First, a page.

Judges tell teens: Bad decisions can make prom a time of regret
By Emily McFarlan firstname.lastname@example.org May 2, 2012 3:38PM
Kane County Judge Clint Hull speaks Wednesday in front of an image at Larkin High School of Caitlin Wiess, a Larkin student who was killed in 2003 by a drunk driver. Hull and Kane County Judge Susan Boles presented "7 Reasons to Leave the Party," a program of the Illinois Judges Association designed to inform high school students of the many ramifications that drinking and driving can have on their lives. May 2, 2012 | Michael Smart~Sun-Times Media
Updated: June 4, 2012 11:36AM
ELGIN — Judges Susan Boles and Clint Hull showed a photo of Caitlin Weese, then a photo of her car, a dark-colored four-door with the front driver’s side smashed in.
They showed a photo of Brett Petschow, then a photo of the sporty little red car in which he had been a passenger, upside-down, its hood crumpled by a pole.
Hull, an associate judge in Kane County’s felony court division, said those aren’t the pictures of prom night, of the last few weeks of their senior year of high school, that he wants Larkin High School students to look back on.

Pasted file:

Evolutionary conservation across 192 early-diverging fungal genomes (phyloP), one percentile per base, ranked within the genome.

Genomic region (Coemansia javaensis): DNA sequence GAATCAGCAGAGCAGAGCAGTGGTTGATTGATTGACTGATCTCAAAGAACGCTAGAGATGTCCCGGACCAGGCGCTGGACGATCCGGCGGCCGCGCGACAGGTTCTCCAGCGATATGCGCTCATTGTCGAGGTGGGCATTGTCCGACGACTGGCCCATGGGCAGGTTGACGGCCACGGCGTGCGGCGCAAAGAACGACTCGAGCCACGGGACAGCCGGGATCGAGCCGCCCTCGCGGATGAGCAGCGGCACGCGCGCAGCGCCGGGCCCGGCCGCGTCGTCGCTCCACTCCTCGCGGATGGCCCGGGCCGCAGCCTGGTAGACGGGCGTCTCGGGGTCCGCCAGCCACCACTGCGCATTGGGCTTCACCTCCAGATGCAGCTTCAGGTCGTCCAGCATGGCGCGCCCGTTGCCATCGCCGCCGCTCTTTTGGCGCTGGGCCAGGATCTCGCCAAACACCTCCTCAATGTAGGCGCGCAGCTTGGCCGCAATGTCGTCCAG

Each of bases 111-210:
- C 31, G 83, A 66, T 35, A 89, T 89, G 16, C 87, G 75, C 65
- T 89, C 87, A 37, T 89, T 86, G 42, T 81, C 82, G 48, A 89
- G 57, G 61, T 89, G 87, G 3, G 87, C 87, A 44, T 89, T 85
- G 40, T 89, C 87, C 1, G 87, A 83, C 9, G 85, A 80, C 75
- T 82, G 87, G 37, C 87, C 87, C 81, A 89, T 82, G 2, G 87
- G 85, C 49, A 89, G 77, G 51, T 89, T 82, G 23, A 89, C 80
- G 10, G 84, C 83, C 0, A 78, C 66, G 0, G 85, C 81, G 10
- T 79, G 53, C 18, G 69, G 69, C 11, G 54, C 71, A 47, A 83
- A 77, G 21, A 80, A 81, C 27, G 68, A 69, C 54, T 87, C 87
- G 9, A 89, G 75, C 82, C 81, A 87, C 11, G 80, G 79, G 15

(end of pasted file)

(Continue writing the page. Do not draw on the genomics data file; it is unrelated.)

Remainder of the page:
“We know this is an exciting time for you guys. We’re excited for you. We want you to have a good time,” he said.
“When you look at these pictures, what we want you to say is, ‘This is a night I’ll never forget,’ in a good way. ‘This is a night I’ll never forget,’ not ‘I’ll never forget that night.’”’”
Hull and Boles presented a program called “7 Reasons to Leave the Party””on Wednesday morning at Larkin.
The program, presented at schools statewide by the Illinois Judges Association, informs students about the legal and personal consequences of drinking and driving, taking drugs and having sex, according to ija.org.
Boles, the presiding judge in Kane County’s juvenile court division, said the association started the program about five years ago out of the“frustration judges feel “any time a young person hits the courthouse steps in any of the 102 counties in Illinois.”